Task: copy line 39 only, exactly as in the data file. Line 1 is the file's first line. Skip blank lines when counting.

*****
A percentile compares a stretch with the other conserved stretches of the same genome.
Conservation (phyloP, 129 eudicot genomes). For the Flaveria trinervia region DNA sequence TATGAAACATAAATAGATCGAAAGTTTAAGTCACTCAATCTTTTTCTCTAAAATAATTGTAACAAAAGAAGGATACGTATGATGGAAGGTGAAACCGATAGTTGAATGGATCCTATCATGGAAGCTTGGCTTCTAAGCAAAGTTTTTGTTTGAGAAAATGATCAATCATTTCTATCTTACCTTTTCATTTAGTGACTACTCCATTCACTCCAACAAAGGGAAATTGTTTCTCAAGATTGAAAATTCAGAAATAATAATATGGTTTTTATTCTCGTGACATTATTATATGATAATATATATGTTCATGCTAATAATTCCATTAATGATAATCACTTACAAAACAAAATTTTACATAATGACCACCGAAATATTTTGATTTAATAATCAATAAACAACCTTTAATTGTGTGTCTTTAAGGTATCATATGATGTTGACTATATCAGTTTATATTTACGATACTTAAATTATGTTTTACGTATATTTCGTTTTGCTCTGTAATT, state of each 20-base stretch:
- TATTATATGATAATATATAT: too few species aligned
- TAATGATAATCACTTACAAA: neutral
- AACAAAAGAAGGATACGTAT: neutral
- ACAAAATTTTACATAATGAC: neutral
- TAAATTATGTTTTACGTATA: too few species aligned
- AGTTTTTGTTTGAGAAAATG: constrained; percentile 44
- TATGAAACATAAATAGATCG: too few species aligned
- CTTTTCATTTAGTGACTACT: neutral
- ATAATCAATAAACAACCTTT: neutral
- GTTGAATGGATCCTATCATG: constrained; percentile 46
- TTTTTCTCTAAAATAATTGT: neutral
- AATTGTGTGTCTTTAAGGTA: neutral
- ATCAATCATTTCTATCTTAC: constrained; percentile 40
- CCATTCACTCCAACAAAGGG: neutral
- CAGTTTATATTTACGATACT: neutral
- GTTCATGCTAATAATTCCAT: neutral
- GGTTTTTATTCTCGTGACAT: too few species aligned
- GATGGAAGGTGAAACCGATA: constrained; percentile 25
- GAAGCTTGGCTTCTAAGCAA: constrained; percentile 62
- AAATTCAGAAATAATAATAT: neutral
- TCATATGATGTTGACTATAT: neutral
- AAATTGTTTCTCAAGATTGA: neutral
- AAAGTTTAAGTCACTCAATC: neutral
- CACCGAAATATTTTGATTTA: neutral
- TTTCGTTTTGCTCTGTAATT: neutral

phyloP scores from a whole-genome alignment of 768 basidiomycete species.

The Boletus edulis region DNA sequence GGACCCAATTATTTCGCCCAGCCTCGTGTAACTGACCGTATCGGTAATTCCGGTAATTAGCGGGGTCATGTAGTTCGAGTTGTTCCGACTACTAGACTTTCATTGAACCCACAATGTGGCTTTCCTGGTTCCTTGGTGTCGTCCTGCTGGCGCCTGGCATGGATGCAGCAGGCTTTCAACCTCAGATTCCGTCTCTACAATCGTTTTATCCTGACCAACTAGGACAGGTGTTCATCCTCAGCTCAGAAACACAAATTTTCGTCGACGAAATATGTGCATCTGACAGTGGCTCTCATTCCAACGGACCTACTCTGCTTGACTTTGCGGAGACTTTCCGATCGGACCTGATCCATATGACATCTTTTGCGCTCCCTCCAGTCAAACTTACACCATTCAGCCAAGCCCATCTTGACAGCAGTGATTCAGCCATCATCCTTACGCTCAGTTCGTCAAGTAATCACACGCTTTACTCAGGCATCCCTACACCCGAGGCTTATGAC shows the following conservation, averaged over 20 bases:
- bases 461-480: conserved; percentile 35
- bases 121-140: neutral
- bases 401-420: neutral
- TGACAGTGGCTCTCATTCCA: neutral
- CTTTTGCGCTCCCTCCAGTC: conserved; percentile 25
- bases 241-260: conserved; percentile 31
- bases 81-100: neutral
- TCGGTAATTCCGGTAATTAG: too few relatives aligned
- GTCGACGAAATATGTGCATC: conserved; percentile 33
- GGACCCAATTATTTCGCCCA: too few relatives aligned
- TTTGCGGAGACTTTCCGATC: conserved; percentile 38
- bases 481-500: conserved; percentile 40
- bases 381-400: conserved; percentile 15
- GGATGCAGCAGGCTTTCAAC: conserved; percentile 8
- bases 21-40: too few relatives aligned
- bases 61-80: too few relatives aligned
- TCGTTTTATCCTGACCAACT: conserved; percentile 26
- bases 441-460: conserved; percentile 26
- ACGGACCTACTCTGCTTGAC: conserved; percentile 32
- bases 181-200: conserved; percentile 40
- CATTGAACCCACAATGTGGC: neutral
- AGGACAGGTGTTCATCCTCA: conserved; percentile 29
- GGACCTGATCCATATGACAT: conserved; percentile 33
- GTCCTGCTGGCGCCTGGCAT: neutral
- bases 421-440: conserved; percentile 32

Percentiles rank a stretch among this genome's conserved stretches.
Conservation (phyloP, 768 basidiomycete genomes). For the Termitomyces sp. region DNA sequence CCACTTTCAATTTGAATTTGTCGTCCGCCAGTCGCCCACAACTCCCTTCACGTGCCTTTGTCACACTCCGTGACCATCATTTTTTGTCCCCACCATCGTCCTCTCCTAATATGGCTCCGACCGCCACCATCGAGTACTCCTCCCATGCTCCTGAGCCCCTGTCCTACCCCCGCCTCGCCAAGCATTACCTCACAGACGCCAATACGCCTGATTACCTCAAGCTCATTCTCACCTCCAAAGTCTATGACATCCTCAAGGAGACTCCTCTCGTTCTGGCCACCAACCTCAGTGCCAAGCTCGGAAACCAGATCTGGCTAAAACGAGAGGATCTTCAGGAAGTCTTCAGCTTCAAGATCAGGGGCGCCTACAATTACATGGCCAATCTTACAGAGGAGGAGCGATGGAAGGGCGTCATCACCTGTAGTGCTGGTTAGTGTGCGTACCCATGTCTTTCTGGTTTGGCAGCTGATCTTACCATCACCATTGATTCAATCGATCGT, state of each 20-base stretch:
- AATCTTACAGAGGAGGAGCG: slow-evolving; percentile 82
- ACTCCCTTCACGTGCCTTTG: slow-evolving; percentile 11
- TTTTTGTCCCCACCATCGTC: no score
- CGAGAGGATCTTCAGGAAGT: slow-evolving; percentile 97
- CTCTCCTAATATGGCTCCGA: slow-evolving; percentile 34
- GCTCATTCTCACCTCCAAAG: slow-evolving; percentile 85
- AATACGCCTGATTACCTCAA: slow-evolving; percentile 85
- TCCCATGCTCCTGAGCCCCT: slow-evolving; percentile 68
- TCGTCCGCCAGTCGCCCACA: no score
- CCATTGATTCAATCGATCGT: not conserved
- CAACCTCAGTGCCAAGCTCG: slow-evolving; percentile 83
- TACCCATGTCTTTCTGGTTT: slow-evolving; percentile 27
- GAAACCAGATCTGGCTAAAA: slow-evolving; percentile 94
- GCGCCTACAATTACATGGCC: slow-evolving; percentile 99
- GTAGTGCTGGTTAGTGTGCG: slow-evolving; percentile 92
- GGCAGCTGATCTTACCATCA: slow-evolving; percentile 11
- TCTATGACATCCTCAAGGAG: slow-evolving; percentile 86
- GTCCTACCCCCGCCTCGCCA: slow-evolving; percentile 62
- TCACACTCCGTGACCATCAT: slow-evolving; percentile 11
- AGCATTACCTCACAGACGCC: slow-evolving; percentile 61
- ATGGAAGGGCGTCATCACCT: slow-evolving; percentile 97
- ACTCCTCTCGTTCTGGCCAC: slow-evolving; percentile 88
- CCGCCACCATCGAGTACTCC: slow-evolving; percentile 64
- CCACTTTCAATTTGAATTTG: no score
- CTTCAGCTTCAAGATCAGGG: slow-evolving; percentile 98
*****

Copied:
- GGACCCAATTATTTCGCCCA: too few relatives aligned